British Columbia Mine Reclamation Symposia

Regeneration of moderate-yield conifer forests at Fording Coal’s Fording River Operations Straker, Justin 2009

You don't seem to have a PDF reader installed, try download the pdf

Item Metadata

Download

Media
2002 - Straker, Jones, O'Brien, Berdusco - Regeneration.pdf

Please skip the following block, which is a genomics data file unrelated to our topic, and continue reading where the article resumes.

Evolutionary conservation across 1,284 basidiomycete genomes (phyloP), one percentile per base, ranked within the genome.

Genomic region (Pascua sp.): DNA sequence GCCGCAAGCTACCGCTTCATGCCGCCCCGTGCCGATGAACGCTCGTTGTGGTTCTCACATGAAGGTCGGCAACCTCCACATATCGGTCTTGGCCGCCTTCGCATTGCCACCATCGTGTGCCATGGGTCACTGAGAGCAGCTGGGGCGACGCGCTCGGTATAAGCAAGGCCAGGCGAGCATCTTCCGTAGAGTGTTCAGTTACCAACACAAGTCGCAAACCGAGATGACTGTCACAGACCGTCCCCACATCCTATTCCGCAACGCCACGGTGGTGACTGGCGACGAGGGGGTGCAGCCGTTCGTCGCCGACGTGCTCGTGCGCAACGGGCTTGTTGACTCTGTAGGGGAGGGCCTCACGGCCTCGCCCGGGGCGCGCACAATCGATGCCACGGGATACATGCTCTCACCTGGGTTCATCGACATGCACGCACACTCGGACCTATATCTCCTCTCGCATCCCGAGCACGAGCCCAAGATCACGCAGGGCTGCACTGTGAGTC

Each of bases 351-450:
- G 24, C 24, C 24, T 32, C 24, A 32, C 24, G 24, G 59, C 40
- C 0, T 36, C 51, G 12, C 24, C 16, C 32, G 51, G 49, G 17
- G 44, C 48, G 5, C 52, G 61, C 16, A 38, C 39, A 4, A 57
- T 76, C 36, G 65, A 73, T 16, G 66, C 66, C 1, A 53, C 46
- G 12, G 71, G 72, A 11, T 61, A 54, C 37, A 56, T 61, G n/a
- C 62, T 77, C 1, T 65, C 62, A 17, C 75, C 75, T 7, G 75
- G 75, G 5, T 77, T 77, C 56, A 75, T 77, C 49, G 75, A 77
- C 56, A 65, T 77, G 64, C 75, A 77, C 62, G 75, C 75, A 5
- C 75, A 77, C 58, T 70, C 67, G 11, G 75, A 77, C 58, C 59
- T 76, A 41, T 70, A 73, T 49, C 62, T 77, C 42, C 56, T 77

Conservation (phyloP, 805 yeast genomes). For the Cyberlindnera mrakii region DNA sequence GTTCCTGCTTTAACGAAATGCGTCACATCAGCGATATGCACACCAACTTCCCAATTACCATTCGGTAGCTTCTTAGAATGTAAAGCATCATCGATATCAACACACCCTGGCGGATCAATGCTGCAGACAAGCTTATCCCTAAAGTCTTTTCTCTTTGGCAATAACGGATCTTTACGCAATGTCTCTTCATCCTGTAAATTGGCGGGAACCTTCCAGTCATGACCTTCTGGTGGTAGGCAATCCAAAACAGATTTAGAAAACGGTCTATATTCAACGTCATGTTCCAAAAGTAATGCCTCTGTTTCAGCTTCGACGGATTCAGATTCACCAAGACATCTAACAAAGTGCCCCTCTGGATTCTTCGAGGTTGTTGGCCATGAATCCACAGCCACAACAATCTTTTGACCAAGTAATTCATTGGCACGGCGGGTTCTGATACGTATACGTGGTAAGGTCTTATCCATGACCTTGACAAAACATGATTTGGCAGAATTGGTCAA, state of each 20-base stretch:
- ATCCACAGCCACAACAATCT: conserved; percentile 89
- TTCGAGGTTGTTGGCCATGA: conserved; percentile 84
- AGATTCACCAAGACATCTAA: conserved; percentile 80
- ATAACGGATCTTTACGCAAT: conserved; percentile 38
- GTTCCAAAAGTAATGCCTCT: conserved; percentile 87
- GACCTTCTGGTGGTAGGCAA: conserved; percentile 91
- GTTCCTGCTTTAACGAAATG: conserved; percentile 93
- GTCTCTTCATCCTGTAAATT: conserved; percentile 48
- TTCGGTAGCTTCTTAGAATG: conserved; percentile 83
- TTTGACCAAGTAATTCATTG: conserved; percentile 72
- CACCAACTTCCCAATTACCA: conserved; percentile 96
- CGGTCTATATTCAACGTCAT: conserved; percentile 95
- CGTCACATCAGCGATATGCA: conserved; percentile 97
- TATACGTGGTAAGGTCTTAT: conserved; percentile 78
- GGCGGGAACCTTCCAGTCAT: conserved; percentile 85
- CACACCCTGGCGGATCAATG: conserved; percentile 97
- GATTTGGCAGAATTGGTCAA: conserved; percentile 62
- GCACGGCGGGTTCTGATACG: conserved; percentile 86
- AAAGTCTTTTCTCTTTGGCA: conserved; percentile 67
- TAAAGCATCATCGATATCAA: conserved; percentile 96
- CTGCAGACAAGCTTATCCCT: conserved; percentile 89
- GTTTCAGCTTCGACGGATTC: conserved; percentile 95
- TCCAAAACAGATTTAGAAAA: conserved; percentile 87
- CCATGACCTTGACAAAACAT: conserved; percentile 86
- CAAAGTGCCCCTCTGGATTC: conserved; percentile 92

2002 - Straker, Jones, O'Brien, Berdusco - Regeneration.pdf [ 542.15kB ]
2002 - Straker, Jones, O'Brien, Berdusco - Regeneration.pdf
Metadata
JSON: 1.0042409.json
JSON-LD: 1.0042409+ld.json
RDF/XML (Pretty): 1.0042409.xml
RDF/JSON: 1.0042409+rdf.json
Turtle: 1.0042409+rdf-turtle.txt
N-Triples: 1.0042409+rdf-ntriples.txt
Citation
1.0042409.ris

Full Text